Linux and ASLR: kernel/randomize_va_space

ASLR protects the Linux kernel and programs against different attacks. It can be tuned with the randomize_va_space setting to provide different protections.

Summary of Linux and ASLR: kernel/randomize_va_space

Configuring ASLR with randomize_va_space The Linux kernel has a defense mechanism named address space layout randomization (ASLR). This setting is tunable with the randomize_va_space setting. Before making changes to this setting, it is good to understand what this Linux security measure actually does and how it works. Understanding ASLR In 2001 the term ASLR was first introduced as a patch to the Linux kernel. Its main goal was to randomize memory segments to make abuse by malicious programs harder.

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Linux hardening with sysctl settings

The Linux kernel can be secured as well. Learn how system hardening principles can be applied using sysctl settings.

Summary of Linux hardening with sysctl settings

The GNU/Linux kernel powers a lot of systems, from big mainframes to the Android device in your pocket. If you want to achieve more security on your Linux systems, it would make sense to start hardening there, right? While securing the kernel looks easy at first sight, there is more to it than initially meets the eye. We will have a look at some kernel options and how to select the best sysctl values for Linux systems.

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Linux kernel security and how to improve it

Every system is as strong as its weakest link, especially the system kernel. This article explains Linux kernel security, what we can do and how to do so.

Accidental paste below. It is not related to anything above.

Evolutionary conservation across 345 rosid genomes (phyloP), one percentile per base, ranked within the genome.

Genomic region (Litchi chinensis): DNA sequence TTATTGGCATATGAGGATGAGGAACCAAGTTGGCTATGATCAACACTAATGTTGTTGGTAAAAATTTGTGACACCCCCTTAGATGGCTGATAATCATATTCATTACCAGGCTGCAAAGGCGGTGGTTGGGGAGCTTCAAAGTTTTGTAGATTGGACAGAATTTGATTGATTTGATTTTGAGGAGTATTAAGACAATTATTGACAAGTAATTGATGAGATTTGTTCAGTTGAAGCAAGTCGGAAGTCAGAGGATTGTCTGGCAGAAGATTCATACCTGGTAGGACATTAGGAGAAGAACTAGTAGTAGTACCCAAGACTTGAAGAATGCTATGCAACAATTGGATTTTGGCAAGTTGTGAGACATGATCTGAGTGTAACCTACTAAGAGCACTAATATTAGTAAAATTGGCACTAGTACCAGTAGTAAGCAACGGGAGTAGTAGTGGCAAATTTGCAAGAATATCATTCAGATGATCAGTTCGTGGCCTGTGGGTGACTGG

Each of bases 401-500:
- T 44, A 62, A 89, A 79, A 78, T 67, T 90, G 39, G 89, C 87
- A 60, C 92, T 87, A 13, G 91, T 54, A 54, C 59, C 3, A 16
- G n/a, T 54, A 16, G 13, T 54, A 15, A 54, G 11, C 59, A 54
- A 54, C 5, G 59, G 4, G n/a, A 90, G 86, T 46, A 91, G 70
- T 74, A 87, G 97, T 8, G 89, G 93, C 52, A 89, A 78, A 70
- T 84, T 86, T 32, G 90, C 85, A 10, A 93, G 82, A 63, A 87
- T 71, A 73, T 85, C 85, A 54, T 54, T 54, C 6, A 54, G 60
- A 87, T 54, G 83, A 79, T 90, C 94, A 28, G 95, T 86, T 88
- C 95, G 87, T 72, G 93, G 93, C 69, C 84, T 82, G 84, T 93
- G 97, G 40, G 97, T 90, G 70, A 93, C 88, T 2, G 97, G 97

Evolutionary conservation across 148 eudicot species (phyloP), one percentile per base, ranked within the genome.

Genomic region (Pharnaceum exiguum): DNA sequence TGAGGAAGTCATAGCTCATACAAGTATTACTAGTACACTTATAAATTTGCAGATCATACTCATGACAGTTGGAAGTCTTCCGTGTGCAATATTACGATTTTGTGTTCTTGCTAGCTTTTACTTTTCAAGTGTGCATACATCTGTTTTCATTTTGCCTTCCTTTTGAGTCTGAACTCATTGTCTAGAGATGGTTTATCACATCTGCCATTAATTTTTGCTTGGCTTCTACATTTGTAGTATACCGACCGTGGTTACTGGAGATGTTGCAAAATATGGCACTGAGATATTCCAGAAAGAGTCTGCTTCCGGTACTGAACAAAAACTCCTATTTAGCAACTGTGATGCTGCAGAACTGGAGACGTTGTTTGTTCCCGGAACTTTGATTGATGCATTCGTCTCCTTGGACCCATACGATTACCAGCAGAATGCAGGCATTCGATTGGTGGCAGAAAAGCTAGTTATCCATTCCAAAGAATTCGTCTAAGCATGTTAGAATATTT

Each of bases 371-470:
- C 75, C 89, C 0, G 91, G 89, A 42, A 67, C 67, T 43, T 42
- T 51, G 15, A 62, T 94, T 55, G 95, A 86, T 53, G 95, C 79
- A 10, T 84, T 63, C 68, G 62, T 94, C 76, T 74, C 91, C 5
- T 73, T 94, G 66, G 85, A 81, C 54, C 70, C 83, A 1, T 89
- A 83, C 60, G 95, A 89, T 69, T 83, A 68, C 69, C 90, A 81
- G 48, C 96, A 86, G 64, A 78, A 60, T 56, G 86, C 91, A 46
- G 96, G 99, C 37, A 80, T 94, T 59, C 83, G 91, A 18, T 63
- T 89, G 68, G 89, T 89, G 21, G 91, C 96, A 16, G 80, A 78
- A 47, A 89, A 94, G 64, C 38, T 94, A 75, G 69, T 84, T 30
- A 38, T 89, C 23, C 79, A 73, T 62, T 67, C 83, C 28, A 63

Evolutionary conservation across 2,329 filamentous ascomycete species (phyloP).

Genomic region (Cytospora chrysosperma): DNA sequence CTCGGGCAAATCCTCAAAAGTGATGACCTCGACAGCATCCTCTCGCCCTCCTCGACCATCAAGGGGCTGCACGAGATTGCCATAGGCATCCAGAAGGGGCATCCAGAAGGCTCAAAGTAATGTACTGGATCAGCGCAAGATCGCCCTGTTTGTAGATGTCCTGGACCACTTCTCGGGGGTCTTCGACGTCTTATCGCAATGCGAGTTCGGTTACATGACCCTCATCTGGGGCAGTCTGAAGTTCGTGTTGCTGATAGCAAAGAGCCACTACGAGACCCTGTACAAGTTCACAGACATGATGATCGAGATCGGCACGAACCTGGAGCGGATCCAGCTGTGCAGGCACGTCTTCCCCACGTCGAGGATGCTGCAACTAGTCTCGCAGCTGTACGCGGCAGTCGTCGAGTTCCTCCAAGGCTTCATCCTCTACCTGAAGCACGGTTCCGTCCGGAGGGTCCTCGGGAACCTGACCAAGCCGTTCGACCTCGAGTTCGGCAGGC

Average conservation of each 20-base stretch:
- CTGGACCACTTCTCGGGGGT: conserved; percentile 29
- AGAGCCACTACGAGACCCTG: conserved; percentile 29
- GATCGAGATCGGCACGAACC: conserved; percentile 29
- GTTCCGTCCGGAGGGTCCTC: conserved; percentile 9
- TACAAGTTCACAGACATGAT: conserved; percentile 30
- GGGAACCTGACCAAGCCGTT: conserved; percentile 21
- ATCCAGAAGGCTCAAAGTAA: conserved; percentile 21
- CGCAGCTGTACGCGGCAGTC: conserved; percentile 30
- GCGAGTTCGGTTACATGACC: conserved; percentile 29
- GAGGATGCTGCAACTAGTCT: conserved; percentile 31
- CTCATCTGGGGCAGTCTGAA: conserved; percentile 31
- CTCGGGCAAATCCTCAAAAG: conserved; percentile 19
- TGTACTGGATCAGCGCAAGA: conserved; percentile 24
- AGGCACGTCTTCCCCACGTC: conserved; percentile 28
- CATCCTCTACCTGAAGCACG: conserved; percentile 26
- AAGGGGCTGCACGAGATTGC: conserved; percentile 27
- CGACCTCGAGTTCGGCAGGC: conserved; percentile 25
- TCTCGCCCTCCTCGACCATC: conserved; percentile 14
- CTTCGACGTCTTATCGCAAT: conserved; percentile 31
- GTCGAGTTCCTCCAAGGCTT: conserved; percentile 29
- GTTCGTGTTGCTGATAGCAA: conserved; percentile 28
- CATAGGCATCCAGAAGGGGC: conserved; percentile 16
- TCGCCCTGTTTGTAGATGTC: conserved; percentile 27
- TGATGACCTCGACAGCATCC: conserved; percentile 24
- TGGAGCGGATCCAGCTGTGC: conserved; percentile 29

Summary of Linux kernel security and how to improve it

Every system is as strong as its weakest link. In the case of an operating system like Linux, one weakness in the kernel could result in a security breach. This article covers the Linux kernel features and how they work. Kernel features Live kernel patching As the kernel is similar to other software, it receives updates to improve it. Now and then a security weakness is discovered in one of the subsystems of the Linux kernel.

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Livepatch: Linux kernel updates without rebooting

Livepatch is a feature to do live kernel patching for Linux systems. It allows applying security updates without rebooting the system. Learn how it works!

Summary of Livepatch: Linux kernel updates without rebooting

If you run a Linux server, software patching is a task that will have to be performed on a regular basis. Although most programs can be auto-restarted with a tool like needrestart, there is one exception: the kernel. Wouldn’t it be a nice if we could update the kernel without the mandatory reboot? Here is livepatch, the feature of the Linux kernel that makes it possible. Let’s discover how it works and if you can use it on your system.

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Monitor file access by Linux processes

Linux is powerful with the help of small utilities like lsof and strace. They help with monitoring disk and file activity, of new and running processes.

Summary of Monitor file access by Linux processes

Processes are the running workforce on a Linux system. Each process has a particular goal, like forking child processes, handling incoming user requests of monitoring other processes. As a system administrator or IT auditor, you might want to know at some point what disk activity occurs in a process. In this article, we have a look at a few options to quickly reveal what is occuring in a process, including disk and file activity.

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